Despite some of my own criticisms listed above, I think that many complaints against the movie have been wildly overblown. Some of the more rabid Bond fans have even gone so far as to call it the worst Bond film ever, selectively choosing to forget the likes of 'A View to a Kill' or 'Die Another Day'. In truth, 'Spectre' is nowhere near that category. It's a very slick and handsome production, and Daniel Craig continues to evolve the character in interesting ways. In this one, he has the "unflappable" aspect of Bond's personality down to a science, and it's great fun to watch him command an action scene, of which the movie has many.
While I'd agree that 'Spectre' doesn't measure up to 'Skyfall' and has some big failings that are hard to overlook, I'd still put it solidly in the middle of the Bond pack, neither one of the best nor one of the worst of the franchise's many installments. I enjoyed a great many things in it. However, after this, I think it's time to set aside the fan-service and move past the dark and brooding tone of the last few movies. I'd like to see a Bond film that's just purely fun again. The character has earned that.
As the 24th official James Bond film, 'Spectre' comes to Blu-ray from MGM Home Entertainment, distributed by 20th Century Fox Home Entertainment. Fox performed all disc authoring. The standard Blu-ray edition comes packaged in a basic keepcase with a slipcover. In the United States, Best Buy stores carry an exclusive SteelBook version, which is the same disc in a nicer case. That same SteelBook may be available at different retailers in other countries.
The disc itself has a main menu that cycles through clips from the movie in an annoyingly short loop played to the "James Bond Theme" over and over again.
At least visually, 'Spectre' makes a point of trying not to be merely 'Skyfall 2'. When cinematographer Roger Deakins, who'd shot the last film, wasn't available for the follow-up, director Sam Mendes turned to Hoyte Van Hoytema ('Her', 'Interstellar'). Not only did Van Hoytema return the production to 35mm photography (as opposed to digital), his work seems to willfully set itself apart from the look of 'Skyfall' as much as possible, not to mention the other 22 Bond films before that. Viewers who were big fans of the way 'Skyfall' looked may find that disappointing, but 'Spectre' is its own thing.
The movie's photography is deliberately stylized to be a little soft and hazy, with flat contrasts and muted colors. As so many movies today move toward High Dynamic Range projection in theaters (and on the new Ultra HD home format), this is consciously a low dynamic range picture. Black levels are noticeably elevated and never particularly inky. Colors are understated with a frequent yellowish overcast to the entire image. (Notice that the background behind the opening gun barrel sequence is more beige than white.) Film grain is often visible, even prominent.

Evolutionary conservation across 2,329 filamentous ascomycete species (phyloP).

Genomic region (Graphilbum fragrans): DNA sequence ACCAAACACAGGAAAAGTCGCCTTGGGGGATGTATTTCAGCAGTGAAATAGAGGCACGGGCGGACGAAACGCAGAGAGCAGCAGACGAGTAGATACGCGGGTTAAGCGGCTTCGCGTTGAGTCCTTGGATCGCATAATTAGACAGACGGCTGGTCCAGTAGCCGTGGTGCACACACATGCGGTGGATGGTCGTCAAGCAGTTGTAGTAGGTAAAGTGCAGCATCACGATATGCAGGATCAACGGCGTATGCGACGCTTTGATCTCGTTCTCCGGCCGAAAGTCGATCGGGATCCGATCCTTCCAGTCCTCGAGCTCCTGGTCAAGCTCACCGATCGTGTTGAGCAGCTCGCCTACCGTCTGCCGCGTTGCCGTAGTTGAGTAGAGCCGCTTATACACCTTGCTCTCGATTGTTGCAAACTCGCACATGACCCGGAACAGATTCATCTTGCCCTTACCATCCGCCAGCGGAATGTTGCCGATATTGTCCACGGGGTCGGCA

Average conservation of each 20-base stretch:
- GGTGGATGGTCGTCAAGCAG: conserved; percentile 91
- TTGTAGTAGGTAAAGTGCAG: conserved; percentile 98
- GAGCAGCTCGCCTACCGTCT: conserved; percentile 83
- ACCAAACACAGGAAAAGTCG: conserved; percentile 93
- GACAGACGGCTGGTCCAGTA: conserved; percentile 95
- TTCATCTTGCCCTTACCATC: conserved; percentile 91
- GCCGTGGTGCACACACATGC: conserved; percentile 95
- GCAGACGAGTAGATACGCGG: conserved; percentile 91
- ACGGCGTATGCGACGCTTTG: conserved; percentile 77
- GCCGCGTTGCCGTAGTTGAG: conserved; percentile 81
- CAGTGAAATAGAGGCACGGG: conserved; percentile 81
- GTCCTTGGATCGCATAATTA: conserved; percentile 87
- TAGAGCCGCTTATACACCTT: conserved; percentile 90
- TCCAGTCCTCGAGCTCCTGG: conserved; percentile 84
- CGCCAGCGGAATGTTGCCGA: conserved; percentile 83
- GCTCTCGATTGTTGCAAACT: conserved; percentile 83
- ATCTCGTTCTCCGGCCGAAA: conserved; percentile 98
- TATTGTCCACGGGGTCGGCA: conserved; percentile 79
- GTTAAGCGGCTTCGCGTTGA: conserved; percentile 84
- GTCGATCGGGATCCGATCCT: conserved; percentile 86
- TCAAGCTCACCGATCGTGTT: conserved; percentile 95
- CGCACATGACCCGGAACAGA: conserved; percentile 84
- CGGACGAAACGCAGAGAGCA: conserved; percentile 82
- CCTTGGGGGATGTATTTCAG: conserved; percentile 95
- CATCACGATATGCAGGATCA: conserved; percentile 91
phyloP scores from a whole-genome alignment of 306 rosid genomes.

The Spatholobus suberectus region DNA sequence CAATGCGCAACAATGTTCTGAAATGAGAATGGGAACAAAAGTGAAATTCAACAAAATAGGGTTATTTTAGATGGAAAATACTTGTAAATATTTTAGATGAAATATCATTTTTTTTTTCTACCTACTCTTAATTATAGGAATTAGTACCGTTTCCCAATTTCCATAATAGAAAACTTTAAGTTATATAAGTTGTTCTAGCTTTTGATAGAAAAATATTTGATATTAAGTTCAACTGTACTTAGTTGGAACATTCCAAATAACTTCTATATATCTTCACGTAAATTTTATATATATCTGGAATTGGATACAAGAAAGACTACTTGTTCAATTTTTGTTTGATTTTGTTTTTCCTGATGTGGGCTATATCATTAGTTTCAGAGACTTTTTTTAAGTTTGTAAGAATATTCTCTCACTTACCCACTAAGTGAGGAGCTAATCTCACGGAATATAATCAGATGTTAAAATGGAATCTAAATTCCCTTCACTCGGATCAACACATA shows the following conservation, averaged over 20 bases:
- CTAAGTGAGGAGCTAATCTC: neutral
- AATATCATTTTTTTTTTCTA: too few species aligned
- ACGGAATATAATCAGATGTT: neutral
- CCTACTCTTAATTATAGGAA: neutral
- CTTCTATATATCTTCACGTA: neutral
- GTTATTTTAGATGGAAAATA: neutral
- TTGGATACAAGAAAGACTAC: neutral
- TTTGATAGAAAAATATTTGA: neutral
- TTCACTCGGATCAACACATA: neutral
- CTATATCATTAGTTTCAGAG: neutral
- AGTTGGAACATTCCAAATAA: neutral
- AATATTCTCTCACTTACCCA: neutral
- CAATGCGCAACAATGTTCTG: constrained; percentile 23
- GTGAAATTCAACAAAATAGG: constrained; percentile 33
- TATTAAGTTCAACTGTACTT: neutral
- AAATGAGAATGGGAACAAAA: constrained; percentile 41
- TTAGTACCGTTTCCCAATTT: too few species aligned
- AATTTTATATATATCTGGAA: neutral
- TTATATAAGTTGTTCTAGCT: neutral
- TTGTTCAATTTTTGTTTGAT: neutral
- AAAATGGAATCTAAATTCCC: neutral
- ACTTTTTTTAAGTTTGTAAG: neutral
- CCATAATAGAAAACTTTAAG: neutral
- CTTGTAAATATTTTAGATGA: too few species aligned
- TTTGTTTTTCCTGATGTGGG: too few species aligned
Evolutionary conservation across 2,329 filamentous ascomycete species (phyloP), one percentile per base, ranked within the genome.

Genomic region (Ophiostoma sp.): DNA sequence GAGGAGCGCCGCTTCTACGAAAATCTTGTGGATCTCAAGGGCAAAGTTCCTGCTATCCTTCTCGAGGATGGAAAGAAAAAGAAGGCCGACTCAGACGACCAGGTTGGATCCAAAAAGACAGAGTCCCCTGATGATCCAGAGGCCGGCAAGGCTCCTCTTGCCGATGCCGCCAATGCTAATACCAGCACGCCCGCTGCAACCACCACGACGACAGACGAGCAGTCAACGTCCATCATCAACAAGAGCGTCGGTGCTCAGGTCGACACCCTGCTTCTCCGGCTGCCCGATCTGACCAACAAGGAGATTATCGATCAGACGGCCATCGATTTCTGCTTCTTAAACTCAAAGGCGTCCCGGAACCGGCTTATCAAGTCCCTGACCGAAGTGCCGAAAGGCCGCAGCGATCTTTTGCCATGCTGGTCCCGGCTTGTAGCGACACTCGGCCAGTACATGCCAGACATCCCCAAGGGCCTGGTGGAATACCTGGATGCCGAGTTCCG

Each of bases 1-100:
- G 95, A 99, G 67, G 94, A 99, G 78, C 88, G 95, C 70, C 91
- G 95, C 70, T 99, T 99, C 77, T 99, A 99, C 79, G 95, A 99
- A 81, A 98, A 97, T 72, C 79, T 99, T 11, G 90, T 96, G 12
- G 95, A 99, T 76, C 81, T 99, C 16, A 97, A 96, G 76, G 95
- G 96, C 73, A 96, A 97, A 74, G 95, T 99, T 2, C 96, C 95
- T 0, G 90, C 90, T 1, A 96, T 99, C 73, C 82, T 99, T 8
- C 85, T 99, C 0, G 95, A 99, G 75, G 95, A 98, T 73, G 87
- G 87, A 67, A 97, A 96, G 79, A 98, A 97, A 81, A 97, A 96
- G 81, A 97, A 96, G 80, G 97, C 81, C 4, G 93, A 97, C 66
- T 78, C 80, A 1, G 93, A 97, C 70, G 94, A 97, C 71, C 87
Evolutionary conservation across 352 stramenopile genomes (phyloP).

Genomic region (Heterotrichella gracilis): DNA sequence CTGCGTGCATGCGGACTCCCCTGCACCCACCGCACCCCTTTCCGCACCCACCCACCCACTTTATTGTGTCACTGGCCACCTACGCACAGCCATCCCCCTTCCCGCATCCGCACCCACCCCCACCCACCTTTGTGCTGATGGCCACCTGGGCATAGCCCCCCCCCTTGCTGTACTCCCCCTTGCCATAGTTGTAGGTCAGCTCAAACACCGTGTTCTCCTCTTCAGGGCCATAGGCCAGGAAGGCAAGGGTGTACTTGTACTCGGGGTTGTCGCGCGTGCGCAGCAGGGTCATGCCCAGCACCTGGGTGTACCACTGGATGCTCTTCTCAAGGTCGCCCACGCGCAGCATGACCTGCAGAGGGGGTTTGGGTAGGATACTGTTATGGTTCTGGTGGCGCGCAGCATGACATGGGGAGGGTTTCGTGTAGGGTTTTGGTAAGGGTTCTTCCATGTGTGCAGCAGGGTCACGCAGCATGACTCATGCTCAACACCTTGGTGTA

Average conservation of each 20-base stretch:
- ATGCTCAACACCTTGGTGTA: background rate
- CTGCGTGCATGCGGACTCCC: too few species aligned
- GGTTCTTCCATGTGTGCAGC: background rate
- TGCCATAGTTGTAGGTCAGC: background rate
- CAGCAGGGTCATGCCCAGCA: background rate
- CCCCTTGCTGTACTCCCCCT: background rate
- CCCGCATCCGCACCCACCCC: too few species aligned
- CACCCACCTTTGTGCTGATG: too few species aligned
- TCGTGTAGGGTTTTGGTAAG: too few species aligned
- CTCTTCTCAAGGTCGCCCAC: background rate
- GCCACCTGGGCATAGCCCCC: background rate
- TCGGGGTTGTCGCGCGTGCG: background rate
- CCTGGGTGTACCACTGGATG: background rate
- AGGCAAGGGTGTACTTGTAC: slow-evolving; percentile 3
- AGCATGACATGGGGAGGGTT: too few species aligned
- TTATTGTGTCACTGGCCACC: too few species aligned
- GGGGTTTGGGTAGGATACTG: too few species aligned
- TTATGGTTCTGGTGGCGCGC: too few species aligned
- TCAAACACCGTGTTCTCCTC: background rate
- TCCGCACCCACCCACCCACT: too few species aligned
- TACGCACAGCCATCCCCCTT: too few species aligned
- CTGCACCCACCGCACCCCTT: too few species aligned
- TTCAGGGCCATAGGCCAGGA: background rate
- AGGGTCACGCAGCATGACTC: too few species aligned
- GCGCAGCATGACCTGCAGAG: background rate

None of this is to say that the movie is poorly photographed. Mendes and Van Hoytema conjure many striking images within their chosen style. However, this Blu-ray may not qualify as typical home theater eye candy for those who expect every movie to have vibrant popping colors and scorching contrast.
The movie is presented in its theatrical 2.40:1 aspect ratio. (Technically, the picture measures closer to 2.38:1 for some reason, but the difference is too small to fret about.) Despite the stylization, the Blu-ray's 1080p/AVC MPEG-4 transfer has a strong sense of detail and no digital artifacts of note. Grain, when apparent, has a tightly controlled structure. Personally, I'm not the biggest fan of the look the filmmakers chose for the film, but I can't blame the disc for an artistic decision like that.
If you don't have a good subwoofer in your home theater, get yourself out and buy one right now. [Fair warning: Your spouse and neighbors may object.] The bass on this disc is insane. My sensory memory of the opening scene reverberated through my bones a full day after watching it – and that was just from the throbbing music. When the explosions hit… well, just make sure you secure anything in your home that might rattle or fall, because your whole house is going to shake.
Rocking bass is fun and all, but a good soundtrack needs more than just that, of course. For the most part, the DTS-HD Master Audio 7.1 track delivers robust music and plenty of enveloping directional activity all through the room. However, although actual character dialogue is always perfectly clear, intelligibility of the lyrics during the terrible Sam Smith theme song is very poor. The sound mix also has a frustrating tendency to suppress sound effects (such as gunfire or car noises) during the action scenes and bury them under the much louder musical score. While that's more of a mixing decision than a disc authoring problem, it holds back some of the big action sequences from being as involving as they might have been.
Before anyone complains about the lack of a Dolby Atmos or DTS:X track on the Blu-ray, 'Spectre' was never mixed in those formats and did not play in Atmos theatrically. The film did get an immersive 12.1 channel mix for IMAX theaters, but that IMAX format is proprietary and doesn't have a comparable home version. Using the Dolby Surround Upmixer function in my A/V receiver, the early helicopter stunt matrixed extremely well to height channels, with helicopter noises panning back and forth across the top of my room. Beyond that, the height speakers rarely called much attention to themselves.
Almost all of the Bond films have arrived on Blu-ray loaded with lots of bonus features. Sadly, 'Spectre' has a paltry selection of extras. Did the studio cheap out in not wanting to produce any, or has everyone simply run out of things to say about the franchise?
Even if it's ultimately unable to live up to its own ambitions or the huge success of 'Skyfall', to which it begs direct comparison, 'Spectre' is still a pretty entertaining James Bond movie with a number of memorable sequences. It plays better on repeat viewings once you've accepted some of its limitations, which perhaps makes home video a better venue for it than the theater.
For better or worse, the Blu-ray accurately captures the movie's very stylized photographic style. Its soundtrack is also a bass lover's dream. The only real failure here is the meager selection of bonus features. Aside from that, this is a worthy purchase for Bond fans.
Portions of this review also appear in our coverage of Dunkirk on Blu-ray. This post features unique Vital Disc Stats, Video, and Final Thoughts sections.